Tony Rafty OAM (born Anthony Raftopoulos; 12 October 1915 – 9 October 2015) was a Greek-Australian artist. He specialised in drawing caricatures.
Rafty was born in Paddington, New South Wales into a family of Greek origin. As a boy he first started drawing caricatures whilst caddying during the Depression.
During World War II, Rafty served as a war artist and journalist for the Australian Army, serving in New Guinea, Borneo and Singapore. He sketched the surrender of the Japanese in Singapore, and covered the release of POWs from prison camps, including Batu Lintang camp in Kuching, Sarawak. He completed many sketches of war action including a memorable one of Lord Louis Mountbatten. A few years later he covered the Indonesian War of Independence, and befriended President Sukarno of Indonesia. His considerable number of works from that era are housed in the National Library and the Australian War Memorial in Canberra, with others held at the Imperial War Museum in London.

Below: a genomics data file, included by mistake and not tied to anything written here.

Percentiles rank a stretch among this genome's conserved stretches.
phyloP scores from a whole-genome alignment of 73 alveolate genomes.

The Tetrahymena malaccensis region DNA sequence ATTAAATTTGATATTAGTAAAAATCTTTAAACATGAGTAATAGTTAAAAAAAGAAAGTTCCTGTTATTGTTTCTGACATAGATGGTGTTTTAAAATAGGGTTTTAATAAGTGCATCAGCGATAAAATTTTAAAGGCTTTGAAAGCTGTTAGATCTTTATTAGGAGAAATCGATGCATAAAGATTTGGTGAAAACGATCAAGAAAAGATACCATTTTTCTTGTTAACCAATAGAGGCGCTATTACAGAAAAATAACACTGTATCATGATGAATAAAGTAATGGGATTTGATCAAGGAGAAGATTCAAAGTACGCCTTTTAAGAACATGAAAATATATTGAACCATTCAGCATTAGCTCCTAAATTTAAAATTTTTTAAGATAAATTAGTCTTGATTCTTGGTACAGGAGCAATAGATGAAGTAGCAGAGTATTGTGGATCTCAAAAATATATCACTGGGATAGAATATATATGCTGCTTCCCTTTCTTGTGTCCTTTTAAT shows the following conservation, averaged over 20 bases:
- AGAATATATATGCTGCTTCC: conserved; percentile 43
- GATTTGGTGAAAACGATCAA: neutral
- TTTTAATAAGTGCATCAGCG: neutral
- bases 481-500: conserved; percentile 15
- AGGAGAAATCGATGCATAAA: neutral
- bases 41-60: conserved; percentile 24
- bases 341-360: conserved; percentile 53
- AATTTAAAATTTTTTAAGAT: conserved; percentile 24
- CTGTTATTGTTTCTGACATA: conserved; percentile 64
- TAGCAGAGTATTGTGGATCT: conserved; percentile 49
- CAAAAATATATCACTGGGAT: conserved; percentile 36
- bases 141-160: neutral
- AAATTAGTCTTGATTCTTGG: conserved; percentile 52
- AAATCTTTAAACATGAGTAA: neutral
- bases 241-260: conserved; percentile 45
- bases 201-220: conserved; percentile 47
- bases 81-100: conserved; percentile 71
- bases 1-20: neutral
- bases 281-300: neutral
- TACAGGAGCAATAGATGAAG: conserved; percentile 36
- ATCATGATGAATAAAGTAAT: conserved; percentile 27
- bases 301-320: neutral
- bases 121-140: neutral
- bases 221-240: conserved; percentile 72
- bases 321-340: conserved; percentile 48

Rafty caricatured politicians, sportspeople, and entertainers. He sketched sportsmen and women at every Olympic Games from 1948 (in London) to 1996 (in Atlanta). His work has been exhibited worldwide and over 15,000 of his caricatures have been featured in newspapers and magazines. In 1981 Rafty became the world’s first caricaturist to have subjects appear on national stamps, with caricatures of sportsmen Victor Trumper, Walter Lindrum, Sir Norman Brookes and Darby Munro appearing on stamps issued by Australian Post. He also provided courtroom sketches for news bulletins on the Seven Network.